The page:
In no particular order.
The Herald Editorial compares the parties:
There has been a striking contrast in the response of the two main parties to the disturbing news that after 14 years of budget surpluses the Treasury now calculates the public accounts are set for a decade of deficits. …
Finance Minister Michael Cullen merely congratulated himself again on having saved previous surpluses for a “rainy day” and looked forward to the problems it would cause for National’s intended tax cuts.
There was evidently nothing he thought necessary to change, either in his own programme of reluctant tax cuts that started this month or in the Government’s spending programmes that might have seemed affordable in better times. If Labour’s “rainy day” could last 10 years, as the Treasury forecasts, Dr Cullen and his colleagues seemed strangely relaxed about it.
In other words Labour has no plan at all.
The fiscal crisis is indeed the first real test of the mettle of leader John Key and his team and it is rare that voters get such a measure before an election.
National could have taken the easy option of confirming its previously indicated tax cuts, offering no specific savings in public expenditure and pretending that tax cuts would actually cure the deficit in quick time. Conservative parties are prone to that belief.
Instead, National has faced the need to balance its tax cuts with specified savings, notably the removal of business tax breaks on research and development and employer contributions to KiwiSaver. The wisdom of reducing the incentives to save is questionable but the courage is not.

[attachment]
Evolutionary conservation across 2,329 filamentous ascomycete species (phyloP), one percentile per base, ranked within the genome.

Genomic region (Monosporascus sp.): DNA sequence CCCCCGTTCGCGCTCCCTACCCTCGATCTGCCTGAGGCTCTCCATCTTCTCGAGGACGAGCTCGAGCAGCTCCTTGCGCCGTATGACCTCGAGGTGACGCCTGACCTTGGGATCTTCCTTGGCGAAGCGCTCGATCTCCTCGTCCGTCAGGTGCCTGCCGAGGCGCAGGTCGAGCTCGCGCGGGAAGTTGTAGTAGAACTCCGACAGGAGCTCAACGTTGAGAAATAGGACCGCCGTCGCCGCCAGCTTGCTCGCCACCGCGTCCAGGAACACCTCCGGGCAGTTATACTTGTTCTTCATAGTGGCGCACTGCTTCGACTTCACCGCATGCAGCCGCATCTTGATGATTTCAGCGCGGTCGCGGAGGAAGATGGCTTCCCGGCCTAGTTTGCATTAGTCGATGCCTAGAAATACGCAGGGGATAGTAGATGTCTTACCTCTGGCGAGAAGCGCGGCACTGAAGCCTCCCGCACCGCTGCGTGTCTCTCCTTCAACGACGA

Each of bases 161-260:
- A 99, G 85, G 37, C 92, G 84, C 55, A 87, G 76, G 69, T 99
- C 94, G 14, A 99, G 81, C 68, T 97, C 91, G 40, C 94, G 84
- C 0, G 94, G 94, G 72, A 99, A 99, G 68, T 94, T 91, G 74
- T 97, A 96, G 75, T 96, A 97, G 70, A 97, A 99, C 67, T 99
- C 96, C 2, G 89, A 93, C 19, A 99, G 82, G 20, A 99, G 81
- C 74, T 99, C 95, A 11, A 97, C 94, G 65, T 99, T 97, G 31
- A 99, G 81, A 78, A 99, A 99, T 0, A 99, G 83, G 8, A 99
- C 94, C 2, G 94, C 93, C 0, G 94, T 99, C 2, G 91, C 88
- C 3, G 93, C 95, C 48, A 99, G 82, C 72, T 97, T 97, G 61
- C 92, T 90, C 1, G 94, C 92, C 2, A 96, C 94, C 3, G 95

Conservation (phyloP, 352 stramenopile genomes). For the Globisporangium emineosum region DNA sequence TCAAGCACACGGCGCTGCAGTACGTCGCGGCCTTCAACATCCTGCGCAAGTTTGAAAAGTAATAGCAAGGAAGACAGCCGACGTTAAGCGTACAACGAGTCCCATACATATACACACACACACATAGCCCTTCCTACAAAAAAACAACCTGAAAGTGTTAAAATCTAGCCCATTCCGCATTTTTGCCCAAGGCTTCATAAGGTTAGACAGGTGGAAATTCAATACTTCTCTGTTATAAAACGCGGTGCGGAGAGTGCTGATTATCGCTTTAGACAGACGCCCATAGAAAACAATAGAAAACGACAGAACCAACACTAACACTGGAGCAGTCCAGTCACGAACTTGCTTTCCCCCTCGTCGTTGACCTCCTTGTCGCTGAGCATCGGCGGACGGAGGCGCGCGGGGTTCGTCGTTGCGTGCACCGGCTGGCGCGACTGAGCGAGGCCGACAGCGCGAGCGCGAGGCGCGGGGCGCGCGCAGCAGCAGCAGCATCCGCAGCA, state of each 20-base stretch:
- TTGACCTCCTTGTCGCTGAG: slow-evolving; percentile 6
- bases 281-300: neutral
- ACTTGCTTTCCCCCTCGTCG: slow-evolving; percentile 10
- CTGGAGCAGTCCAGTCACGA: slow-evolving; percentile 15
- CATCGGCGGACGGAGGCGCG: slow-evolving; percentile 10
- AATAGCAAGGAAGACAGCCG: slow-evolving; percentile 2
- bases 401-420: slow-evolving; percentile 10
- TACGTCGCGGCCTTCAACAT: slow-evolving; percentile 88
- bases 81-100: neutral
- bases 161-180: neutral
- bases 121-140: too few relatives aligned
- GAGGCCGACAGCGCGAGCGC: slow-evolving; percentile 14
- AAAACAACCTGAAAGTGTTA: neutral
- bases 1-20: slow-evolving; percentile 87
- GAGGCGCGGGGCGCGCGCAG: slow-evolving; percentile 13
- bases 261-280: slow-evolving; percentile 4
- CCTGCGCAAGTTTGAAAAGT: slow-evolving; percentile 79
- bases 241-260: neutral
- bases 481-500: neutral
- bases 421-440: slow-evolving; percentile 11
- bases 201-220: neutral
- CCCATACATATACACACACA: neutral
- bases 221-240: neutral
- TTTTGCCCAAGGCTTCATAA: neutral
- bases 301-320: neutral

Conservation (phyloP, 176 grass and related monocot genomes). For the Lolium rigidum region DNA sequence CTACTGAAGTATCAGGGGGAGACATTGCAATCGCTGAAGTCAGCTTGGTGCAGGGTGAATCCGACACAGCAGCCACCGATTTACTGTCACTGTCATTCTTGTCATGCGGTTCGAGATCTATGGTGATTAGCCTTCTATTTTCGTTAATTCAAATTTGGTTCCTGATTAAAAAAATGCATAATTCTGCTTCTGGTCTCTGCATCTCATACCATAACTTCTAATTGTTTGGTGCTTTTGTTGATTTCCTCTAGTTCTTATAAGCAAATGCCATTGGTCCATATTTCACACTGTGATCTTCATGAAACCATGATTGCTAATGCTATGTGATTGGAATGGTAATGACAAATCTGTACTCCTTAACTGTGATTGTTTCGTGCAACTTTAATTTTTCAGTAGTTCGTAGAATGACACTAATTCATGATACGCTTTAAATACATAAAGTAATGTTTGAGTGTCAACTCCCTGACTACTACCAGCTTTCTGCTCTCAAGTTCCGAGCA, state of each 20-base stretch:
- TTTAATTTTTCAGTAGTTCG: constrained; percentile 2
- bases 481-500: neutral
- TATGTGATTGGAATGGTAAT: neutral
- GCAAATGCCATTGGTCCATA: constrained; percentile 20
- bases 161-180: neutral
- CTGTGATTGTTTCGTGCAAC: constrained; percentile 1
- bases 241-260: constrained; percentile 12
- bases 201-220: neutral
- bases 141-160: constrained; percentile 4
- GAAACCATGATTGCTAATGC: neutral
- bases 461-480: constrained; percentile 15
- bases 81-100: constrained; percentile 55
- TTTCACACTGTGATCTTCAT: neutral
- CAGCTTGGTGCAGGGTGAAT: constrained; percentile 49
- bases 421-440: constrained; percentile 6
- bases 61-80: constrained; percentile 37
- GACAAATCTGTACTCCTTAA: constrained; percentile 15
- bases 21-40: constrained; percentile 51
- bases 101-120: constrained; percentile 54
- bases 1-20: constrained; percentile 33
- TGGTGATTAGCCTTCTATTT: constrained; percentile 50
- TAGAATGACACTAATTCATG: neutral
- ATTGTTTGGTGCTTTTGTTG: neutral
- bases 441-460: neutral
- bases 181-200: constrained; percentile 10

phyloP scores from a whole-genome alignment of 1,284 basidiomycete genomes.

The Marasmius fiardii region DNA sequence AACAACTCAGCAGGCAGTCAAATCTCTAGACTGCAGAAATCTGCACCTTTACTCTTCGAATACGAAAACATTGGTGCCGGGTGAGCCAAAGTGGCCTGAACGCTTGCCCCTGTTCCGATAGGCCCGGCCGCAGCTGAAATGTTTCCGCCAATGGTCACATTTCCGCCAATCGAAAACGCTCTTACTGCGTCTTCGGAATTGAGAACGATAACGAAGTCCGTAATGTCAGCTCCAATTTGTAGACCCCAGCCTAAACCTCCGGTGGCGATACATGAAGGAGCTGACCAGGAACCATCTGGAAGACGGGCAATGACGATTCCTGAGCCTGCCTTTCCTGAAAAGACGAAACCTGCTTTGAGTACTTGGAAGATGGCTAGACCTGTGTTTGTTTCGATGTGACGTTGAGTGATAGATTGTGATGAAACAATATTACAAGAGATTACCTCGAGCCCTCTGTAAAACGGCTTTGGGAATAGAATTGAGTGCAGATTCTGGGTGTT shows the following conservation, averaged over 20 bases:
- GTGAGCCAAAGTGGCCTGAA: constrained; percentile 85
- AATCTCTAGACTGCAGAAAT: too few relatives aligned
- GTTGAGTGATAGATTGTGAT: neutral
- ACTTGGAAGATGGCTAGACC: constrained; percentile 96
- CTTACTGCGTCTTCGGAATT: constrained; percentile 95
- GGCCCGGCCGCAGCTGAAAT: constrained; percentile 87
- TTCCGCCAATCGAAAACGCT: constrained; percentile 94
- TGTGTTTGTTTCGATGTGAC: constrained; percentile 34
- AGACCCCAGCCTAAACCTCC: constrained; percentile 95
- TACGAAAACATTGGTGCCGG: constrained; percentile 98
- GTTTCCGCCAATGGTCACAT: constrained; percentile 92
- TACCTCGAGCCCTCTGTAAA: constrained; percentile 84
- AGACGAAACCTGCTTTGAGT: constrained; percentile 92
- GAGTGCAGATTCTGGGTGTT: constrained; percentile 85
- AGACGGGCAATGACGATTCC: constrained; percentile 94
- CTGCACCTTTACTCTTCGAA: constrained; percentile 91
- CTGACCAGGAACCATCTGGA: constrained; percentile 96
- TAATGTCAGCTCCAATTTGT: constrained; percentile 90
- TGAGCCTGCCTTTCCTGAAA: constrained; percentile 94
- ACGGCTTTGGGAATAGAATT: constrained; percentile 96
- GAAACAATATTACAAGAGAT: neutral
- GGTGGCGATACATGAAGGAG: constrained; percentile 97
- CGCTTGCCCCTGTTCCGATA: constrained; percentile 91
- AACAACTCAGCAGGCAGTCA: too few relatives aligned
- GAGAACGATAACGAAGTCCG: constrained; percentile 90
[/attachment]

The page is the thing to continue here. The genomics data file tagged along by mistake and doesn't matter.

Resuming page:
And National is willing to take the hard decisions, and not pretend that the decade of deficits is acceptable.
Paula Oliver in NZ Herald:
National has risked alienating people who have embraced KiwiSaver, as the party goes into the election with a tax-cut package that would leave more money in the pockets of most earners – but takes away two business tax breaks to pay for it.
Mary Holm says the changes improve KiwiSaver:
The National Party’s proposed changes to KiwiSaver would considerably reduce two of the biggest gripes about the scheme – that some people can’t afford it and that it ties up savings. …
The contributions of anyone earning less than $52,150 would be tripled by employer and government input. And that means three times bigger retirement savings. …
The reduction of the minimum employee contribution from 4 per cent to 2 per cent of pay means it would be easier to afford KiwiSaver, especially after taking tax cuts into account.
John Armstrong says it is a bit of a fizzer:
The door banged shut in Labour’s face following Monday’s mind-numbingly pessimistic economic forecasts. Labour can thank National’s underwhelming tax package for reopening it at least slightly.
Colin Espiner reports on a snap poll:
A snap poll for The Press yesterday showed National may have pitched the package about right.